I can’t wait to see you in heaven because you will be you at your best. You will be you as God has always intended you to be. Here on this earth you have your good moments, but even our best moments according to the Bible are far from perfect because they are tainted by sin. Isaiah 64:6 says “all our righteous acts are like filthy rags.” And what about our worst moments? Those times of high anxiety and doubt, the sharp tongue, the harsh temper, the me-centered selfishness. We can all recall far too easily times like that, right? But in heaven, the new and improved you will bid farewell forever to the sinful you. Rev. 21:27 says of the New Jerusalem: “Nothing impure will ever enter it, nor will anyone who does what is shameful or deceitful.” You know what that means, my friends? Not only will you be at your best in heaven, but everyone else who is there will be at their best. Imagine that! No more gossiping neighbors. No more competing co-workers. No more jealous classmates. No more resentful associates. No more family squabbles. God’s sinless society will bring an end to all the strife and conflict that we have known all too well this side of heaven.
Because of that, I want you to dare to imagine with me for just a moment some of the dramatic reunions that will take place in heaven. A Confederate soldier embracing the very Union sniper who shot him. A daughter seeing her abusive yet repentant father and hugging him. An aborted baby encountering the mother who ended her life before she had a chance at life and letting that mother know that she had forgiven her. I think it’s these types of reunions that the Bible may very well be referring to in our Old Testament reading before, where it says in Isaiah 11:6: “The wolf will live with the lamb, the leopard will lie down with the goat, the calf and the lion and the yearling together.” Those who were natural enemies in this life, those who once found themselves at odds with one another, will know no such conflict in heaven. Instead, perfect peace and harmony will prevail.
And as perfected people we will have jobs to do – assignments, if you will. When God placed Adam and Eve in the original paradise, he did not tell them to lounge around all day and do nothing. Rather, we’re told in Gen. 2:15 that he “put him in the Garden of Eden to work it and take care of it.” Rev. 7:15 tells us that those who are in heaven will serve God day and night in his temple. Now exactly what that service will consist of, I don’t know. But I do know that it will be an eternal delight coupled with eternal fulfillment to be able to serve in the presence of the One who is the very essence and embodiment of love and kindness and goodness.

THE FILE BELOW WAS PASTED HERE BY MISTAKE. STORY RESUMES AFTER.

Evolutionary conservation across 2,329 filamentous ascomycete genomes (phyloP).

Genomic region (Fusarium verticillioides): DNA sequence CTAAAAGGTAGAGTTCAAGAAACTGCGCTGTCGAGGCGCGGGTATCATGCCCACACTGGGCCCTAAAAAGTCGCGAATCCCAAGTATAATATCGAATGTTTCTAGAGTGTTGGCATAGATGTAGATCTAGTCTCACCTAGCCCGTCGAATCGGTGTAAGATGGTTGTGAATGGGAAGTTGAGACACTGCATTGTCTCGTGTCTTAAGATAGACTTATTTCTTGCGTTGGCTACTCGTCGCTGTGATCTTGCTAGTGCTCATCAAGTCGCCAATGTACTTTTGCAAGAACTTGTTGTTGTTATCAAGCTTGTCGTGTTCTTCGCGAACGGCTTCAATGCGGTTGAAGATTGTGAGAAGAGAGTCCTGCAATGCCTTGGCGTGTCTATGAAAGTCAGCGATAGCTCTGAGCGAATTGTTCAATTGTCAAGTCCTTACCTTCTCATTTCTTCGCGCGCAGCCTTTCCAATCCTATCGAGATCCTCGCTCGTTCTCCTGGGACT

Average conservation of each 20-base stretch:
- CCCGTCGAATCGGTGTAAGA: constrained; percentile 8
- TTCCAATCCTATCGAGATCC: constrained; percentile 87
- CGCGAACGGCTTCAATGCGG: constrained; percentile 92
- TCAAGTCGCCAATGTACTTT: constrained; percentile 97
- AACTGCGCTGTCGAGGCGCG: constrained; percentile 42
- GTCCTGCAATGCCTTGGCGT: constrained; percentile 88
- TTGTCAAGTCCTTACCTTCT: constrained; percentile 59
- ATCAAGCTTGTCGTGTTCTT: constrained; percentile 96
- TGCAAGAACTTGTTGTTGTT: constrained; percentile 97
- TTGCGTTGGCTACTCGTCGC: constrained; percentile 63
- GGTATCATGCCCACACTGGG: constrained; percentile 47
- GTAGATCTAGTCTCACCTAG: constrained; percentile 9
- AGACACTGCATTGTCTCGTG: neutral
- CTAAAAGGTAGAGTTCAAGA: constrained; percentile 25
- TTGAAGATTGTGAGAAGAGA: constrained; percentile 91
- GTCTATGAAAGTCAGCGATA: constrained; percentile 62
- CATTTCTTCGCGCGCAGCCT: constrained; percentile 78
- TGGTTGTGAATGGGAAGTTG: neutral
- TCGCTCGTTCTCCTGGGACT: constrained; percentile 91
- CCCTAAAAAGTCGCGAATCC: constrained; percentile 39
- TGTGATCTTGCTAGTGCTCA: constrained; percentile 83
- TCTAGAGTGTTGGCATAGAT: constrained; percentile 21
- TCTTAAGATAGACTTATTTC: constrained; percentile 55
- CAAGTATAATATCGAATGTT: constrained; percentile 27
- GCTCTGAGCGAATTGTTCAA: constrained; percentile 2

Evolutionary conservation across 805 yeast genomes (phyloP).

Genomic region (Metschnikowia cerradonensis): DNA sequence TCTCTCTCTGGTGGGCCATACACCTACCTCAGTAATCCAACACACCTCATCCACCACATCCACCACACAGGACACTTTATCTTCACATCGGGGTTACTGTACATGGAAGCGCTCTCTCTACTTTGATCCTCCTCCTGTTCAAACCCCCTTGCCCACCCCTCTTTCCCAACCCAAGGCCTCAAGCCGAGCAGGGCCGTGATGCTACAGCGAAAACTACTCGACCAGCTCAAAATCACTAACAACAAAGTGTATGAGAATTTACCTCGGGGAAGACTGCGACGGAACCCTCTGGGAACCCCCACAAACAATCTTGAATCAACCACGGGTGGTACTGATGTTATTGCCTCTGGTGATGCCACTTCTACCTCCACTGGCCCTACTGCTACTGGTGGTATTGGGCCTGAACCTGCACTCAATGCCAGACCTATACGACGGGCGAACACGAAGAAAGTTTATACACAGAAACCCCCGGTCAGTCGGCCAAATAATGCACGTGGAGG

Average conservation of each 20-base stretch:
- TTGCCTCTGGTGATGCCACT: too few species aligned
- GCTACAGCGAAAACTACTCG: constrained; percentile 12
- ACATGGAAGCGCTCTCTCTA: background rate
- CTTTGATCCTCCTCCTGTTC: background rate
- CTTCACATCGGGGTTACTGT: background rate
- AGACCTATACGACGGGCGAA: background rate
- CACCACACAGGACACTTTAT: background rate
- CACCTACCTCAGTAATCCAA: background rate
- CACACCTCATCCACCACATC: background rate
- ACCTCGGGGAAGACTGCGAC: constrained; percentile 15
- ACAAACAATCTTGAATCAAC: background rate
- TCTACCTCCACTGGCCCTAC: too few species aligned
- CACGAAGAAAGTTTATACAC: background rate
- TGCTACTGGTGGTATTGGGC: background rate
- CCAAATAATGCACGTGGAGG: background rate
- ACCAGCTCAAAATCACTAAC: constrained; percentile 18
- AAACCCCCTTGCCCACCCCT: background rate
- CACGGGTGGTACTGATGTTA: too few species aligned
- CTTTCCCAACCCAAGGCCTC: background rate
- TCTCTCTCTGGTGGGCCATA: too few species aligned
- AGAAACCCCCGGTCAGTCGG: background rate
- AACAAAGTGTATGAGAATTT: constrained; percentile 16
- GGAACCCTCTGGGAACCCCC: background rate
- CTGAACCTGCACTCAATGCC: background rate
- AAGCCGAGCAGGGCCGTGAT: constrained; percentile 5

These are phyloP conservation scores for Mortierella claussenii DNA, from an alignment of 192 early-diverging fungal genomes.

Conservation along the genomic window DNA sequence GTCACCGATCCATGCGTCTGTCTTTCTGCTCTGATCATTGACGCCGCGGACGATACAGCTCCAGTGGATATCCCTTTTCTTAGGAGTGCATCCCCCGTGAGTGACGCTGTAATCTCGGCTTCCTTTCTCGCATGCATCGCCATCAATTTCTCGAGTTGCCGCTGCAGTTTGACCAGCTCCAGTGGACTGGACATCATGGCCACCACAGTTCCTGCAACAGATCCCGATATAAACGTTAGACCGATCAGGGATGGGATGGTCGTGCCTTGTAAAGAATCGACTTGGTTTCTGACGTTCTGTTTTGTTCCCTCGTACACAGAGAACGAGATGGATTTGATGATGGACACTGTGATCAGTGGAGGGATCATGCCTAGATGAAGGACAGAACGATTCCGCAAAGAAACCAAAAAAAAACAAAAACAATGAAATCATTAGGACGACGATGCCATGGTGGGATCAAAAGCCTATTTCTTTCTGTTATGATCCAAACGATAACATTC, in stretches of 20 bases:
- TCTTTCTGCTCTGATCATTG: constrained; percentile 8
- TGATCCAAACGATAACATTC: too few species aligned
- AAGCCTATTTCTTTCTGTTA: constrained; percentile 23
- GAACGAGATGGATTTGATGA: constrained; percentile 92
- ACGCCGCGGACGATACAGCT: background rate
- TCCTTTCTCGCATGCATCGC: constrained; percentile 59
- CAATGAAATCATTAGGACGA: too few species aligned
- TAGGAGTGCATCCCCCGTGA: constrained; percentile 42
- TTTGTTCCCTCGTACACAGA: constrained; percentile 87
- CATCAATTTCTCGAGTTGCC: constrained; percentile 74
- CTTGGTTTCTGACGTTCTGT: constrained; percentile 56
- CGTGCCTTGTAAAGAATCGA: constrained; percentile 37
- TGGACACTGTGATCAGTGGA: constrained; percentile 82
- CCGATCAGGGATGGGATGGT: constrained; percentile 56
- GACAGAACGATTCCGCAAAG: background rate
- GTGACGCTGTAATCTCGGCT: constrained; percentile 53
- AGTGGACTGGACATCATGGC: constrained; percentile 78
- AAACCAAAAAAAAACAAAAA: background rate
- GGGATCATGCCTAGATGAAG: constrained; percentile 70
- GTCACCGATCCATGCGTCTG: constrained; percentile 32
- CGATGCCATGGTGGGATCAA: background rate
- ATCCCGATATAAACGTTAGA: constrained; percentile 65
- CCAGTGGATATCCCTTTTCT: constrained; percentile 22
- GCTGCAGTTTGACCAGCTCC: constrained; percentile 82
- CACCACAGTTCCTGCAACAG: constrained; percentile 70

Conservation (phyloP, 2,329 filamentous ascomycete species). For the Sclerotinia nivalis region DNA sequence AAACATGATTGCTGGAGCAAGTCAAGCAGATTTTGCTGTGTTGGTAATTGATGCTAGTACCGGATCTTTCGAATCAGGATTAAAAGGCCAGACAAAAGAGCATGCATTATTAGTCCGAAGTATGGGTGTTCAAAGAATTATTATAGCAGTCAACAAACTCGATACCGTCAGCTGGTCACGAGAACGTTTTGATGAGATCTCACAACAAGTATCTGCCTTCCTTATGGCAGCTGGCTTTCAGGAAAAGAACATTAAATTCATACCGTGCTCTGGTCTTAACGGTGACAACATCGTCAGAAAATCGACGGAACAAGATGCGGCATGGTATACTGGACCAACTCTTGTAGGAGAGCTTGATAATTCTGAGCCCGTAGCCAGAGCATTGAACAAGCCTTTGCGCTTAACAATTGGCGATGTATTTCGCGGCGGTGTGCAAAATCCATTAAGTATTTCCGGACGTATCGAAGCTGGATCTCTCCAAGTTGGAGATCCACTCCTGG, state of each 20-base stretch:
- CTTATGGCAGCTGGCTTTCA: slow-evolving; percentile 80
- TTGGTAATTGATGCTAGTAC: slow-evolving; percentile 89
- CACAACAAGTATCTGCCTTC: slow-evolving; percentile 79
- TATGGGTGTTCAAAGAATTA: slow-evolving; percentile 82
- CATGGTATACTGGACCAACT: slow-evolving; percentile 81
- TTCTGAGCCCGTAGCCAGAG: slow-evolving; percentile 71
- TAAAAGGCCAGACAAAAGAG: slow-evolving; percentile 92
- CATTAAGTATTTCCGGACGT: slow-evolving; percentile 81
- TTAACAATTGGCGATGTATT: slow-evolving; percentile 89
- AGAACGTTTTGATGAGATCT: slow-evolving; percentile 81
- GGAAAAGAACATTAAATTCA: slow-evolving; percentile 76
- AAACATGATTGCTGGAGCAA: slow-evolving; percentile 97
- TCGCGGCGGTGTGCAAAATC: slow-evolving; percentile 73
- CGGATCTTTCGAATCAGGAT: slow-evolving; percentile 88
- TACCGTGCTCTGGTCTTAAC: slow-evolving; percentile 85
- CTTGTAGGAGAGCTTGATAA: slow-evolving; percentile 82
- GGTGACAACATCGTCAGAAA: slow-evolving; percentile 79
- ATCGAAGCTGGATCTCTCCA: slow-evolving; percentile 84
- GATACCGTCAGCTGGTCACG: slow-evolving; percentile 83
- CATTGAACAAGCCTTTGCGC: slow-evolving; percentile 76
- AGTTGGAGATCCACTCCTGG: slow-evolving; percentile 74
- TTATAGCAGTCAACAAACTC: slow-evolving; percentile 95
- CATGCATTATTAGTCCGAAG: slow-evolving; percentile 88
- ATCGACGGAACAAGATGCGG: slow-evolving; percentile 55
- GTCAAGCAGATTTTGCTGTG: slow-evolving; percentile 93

And that really leads right in to our final point which is by far the best part of heaven. Heaven is a perfect place of perfected people who will live forever with their perfect God. Friends, let’s not assume that we will ever exhaust our study or understanding of God. He is an infinite being whose attributes and characteristics can never be fully grasped by finite beings like us. So I suspect it will take all of eternity for us to plumb the depths of his love, his wisdom, his holiness, his power, his glory, and all his other qualities. Rom. 11:33 says: “Oh, the depth of the riches of the wisdom and knowledge of God! How unsearchable his judgments, and his paths beyond tracing out!” Dare we imagine a God so wrapped with wonders that the viewing of those wonders requires an eternity? Dare we envision a God with ever-increasing beauty that never fades or dulls? This is the God we serve, my friends. This is the God we worship. This is the God who anxiously awaits our arrival in heaven. This is the God who has done everything possible and everything necessary to make that arrival not just a slim possibility for us but a sure and definite reality through his Son Jesus Christ.
So you tell me, after all we’ve talked about today, do you think heaven is going to be boring? A perfect place of perfected people living forever with their perfect God? I don’t think so. In fact, I know beyond the shadow of a doubt that heaven will be anything but boring. For listen to what Paul says in I Cor. 2:9: “No eye has seen, no ear has heard, no mind has conceived what God has prepared for those who love him.” So if you love the Lord, if you believe and trust in his Son Jesus Christ as your Savior from sin, then you will have all of eternity to enjoy something so wonderful, so spectacular, so incredible and unboring that human words cannot begin to describe it. Amen.